Referring to FIG. 5, the 2D flicker filter 282 includes a horizontal low pass filter 302; a vertical flicker filter 304; scaling and delay elements 306, 308; and adders 310. Preferably, the horizontal pass filter 302 is a finite impulse response (FIR) filter with between 5 and 21 taps. Such a wide range of taps is permissible as the performance of the present invention is relatively independent of the low pass filter 302 characteristics as long as the filter 302 has a cutoff that passes all low frequency image elements, which, for the purposes of the present invention, are defined to be the elements that cause image flicker. The weights are symmetrical about the filter's center point and, again, it is not particularly important how the weights are selected. In the preferred embodiment the FIR filter 302 has nine taps with the respective weights: [1, 2, 4, 6, 6, 6, 4, 2, 1]. The filter 302 characteristics will vary according to the characteristics and sampling rate of the source image. Note that the technique of the present invention is not dependent on using only a linear lowpass filter 302 but any process by which the detail elements of the image can be separated from the rest of the image. For example, a nine point median filter could be used in place of the horizontal lowpass filter 302.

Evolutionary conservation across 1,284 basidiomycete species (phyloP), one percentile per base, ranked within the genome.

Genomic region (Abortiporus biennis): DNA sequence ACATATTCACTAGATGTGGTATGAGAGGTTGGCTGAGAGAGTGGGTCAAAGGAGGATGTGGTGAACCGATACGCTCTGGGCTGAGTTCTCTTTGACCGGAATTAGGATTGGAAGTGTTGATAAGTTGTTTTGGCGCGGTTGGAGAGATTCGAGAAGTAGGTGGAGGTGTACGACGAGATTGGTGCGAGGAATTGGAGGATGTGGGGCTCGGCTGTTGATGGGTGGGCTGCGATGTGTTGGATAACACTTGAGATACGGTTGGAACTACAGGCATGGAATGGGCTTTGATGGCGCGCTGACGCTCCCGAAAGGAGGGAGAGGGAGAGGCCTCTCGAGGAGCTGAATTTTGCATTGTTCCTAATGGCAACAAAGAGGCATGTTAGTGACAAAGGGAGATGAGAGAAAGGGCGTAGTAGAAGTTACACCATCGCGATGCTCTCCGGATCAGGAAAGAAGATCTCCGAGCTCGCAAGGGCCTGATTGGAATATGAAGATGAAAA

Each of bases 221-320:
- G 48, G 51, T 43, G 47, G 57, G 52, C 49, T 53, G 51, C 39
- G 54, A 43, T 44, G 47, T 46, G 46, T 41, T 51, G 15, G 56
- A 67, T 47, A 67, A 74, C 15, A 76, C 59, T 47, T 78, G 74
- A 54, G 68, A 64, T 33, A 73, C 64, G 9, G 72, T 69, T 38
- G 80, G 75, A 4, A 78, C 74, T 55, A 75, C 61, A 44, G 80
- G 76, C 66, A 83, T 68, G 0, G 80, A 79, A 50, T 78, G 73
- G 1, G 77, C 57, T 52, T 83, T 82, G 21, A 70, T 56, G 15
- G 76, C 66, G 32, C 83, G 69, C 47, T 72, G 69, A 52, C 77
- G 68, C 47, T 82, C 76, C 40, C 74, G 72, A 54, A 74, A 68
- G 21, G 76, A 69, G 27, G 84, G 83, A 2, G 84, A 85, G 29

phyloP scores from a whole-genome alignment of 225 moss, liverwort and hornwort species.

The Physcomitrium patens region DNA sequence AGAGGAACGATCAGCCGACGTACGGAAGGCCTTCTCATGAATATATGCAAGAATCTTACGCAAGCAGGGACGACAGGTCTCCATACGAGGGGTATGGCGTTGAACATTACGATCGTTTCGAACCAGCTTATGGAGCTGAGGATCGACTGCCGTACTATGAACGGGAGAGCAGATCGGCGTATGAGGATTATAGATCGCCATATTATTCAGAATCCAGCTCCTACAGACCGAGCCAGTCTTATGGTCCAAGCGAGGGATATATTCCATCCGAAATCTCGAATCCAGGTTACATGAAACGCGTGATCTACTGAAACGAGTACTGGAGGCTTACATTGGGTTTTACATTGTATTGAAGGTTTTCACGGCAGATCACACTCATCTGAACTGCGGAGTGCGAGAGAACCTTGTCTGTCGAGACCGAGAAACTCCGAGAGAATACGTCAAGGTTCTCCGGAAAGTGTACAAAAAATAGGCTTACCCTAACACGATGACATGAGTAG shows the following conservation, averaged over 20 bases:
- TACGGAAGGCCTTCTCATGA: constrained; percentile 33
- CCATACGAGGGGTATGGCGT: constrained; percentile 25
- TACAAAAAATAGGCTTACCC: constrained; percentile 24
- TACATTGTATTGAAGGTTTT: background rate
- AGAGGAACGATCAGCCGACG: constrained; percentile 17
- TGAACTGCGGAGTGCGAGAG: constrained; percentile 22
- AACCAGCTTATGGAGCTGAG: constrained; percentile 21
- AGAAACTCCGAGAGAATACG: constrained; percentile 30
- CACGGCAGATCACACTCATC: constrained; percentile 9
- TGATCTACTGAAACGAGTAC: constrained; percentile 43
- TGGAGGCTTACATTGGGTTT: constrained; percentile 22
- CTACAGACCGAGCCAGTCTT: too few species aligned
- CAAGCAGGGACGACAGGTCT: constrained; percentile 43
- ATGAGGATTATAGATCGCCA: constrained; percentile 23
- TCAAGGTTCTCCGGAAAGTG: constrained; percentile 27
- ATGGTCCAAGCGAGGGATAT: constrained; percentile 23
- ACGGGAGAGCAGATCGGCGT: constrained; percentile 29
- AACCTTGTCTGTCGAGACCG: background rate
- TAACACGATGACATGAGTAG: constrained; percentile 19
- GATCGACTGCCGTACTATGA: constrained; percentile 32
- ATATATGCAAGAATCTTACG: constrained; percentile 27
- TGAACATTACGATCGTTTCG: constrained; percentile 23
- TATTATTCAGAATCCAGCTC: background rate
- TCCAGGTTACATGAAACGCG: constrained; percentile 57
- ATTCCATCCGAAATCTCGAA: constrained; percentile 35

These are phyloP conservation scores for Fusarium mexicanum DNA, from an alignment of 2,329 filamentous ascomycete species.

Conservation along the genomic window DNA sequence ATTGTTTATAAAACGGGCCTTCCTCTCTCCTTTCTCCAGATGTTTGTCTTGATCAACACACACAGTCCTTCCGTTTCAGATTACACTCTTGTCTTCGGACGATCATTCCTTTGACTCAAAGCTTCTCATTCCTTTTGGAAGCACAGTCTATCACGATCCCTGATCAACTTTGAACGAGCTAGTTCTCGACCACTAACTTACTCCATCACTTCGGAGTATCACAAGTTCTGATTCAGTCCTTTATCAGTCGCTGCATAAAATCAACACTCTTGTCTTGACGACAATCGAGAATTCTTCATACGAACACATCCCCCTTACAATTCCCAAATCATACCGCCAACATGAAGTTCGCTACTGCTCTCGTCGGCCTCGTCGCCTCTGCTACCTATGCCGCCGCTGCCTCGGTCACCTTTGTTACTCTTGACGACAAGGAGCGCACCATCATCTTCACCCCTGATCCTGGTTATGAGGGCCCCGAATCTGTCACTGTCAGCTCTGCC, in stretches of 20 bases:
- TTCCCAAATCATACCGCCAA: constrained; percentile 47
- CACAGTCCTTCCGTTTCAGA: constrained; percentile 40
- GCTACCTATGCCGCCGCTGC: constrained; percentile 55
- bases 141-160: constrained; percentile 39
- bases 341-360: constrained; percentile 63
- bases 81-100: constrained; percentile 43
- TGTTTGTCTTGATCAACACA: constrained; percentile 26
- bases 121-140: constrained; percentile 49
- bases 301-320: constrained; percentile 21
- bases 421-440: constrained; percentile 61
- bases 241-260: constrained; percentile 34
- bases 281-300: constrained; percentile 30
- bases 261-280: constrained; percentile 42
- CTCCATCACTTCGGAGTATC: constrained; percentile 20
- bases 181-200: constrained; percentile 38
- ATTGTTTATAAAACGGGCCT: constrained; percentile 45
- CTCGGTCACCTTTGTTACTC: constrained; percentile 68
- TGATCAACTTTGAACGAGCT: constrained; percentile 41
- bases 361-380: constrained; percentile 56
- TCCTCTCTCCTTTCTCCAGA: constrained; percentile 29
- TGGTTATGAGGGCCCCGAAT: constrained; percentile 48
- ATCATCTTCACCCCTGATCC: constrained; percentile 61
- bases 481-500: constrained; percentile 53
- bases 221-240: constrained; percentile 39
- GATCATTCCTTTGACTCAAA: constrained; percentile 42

As for the other elements of the filter 282, the vertical flicker filter 304, scaling and delay elements 306, 308 and adders 310 are implemented conventionally and can be replaced with any element in hardware or software capable of performing equivalent functions. The key benefits of the present invention arise from the integration of these elements, which is now described in reference to FIG. 6A.
Referring to FIG. 6A, there is shown a signal flow chart illustrating the operation of the preferred embodiment, in which the low pass filter 302 is applied to the video data 272 (corresponding to one frame of the progressive scan data 121) to produce a low pass, or blurred image 320. The low pass image 320 is subsequently subtracted from the original image data 272 to create a high pass, or detailed image 304. Before the subtraction is performed by the adder 310 a the original image data is first scaled and delayed to account for the delay and gain of the low pass filter 302. For example, the scaling and delay compensation 306 a, 308 a provides a delay of five samples (corresponding to the center point of the low pass filter 302) and a scale factor of 32 (corresponding to the gain of the filter 302). The result of the subtraction gives the detail image 322, which, by definition, is the original image 272 minus the low pass image data 320.